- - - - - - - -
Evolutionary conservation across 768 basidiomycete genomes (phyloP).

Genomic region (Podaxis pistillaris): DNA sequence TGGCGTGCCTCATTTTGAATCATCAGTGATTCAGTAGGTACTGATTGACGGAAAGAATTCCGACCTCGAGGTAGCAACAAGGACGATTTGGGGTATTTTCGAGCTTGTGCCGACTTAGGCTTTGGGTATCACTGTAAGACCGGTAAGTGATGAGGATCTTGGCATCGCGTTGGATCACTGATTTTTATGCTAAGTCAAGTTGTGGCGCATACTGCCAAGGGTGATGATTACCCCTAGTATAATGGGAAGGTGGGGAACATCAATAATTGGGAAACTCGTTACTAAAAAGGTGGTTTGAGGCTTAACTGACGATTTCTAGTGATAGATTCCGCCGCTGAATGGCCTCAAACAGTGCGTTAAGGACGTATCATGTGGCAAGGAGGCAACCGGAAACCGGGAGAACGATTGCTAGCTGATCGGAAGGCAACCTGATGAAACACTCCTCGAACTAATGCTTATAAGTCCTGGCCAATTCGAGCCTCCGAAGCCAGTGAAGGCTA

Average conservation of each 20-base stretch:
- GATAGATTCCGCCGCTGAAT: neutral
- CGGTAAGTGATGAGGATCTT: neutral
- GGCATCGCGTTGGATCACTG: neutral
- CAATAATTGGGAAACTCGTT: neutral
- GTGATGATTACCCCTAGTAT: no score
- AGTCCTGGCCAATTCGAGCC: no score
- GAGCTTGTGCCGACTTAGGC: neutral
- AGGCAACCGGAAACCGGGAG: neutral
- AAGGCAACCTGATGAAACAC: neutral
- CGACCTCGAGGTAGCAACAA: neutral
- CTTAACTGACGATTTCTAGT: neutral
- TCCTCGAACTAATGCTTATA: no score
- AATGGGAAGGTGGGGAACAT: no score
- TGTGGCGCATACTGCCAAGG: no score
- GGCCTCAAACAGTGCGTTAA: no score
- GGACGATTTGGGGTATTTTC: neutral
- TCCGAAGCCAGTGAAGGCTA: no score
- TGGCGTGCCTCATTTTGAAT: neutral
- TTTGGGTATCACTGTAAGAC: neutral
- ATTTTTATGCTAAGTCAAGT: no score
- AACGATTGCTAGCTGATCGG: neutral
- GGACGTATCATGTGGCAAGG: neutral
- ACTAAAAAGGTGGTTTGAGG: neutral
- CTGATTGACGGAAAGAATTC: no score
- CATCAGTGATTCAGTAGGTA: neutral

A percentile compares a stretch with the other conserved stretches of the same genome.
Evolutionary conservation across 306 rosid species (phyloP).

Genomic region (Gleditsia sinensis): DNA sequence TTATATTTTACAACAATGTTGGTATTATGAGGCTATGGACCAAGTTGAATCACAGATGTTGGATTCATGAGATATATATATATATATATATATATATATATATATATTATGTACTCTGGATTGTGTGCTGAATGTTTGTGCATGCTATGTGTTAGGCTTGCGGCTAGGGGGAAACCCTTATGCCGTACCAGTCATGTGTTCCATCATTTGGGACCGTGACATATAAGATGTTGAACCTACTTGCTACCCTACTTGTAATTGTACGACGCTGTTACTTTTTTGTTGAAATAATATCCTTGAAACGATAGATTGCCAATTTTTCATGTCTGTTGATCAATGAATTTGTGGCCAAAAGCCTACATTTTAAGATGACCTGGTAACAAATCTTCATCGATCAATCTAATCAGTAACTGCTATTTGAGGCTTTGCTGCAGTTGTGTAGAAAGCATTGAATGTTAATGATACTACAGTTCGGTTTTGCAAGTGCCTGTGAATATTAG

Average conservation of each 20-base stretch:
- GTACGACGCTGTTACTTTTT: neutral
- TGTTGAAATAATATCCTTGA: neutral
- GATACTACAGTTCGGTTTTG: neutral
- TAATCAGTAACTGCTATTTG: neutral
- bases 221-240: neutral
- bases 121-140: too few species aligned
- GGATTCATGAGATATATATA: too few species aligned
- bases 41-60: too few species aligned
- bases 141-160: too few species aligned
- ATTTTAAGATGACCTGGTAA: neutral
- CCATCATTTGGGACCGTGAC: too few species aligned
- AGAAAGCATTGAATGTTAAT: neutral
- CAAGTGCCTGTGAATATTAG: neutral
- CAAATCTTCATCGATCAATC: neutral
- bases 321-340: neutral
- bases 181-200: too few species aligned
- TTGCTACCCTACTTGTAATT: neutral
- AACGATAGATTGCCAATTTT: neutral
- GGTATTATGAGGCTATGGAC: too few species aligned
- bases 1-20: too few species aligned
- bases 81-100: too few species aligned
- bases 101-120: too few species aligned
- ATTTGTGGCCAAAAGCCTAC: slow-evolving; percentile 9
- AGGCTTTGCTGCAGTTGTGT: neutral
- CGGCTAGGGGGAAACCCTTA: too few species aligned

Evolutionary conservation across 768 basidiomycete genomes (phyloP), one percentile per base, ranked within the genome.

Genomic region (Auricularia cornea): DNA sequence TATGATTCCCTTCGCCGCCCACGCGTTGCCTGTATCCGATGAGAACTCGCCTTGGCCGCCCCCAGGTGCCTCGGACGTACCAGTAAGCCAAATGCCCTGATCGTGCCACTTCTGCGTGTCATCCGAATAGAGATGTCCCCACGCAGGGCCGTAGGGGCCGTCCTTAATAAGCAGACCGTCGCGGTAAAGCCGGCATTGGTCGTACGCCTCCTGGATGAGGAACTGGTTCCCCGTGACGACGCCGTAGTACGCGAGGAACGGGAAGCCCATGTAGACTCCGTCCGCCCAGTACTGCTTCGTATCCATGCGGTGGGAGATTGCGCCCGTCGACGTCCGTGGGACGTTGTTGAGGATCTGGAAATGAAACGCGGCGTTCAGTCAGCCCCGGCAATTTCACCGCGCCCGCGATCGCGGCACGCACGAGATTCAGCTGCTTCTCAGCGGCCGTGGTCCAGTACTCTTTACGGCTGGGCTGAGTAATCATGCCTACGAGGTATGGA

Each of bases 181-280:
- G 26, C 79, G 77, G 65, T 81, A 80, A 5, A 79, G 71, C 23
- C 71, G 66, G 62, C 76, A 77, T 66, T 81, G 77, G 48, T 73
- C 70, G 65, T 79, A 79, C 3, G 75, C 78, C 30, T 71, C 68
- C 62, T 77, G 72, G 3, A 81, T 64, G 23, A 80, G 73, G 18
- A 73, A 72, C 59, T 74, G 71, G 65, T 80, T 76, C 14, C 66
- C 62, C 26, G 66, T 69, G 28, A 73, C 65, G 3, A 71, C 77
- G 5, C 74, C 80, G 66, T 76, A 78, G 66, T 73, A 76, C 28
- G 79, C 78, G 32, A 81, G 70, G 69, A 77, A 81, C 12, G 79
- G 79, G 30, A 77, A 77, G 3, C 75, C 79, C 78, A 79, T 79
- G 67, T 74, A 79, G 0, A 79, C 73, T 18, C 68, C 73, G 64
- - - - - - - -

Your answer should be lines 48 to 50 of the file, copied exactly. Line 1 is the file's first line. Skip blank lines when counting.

- bases 181-200: too few species aligned
- TTGCTACCCTACTTGTAATT: neutral
- AACGATAGATTGCCAATTTT: neutral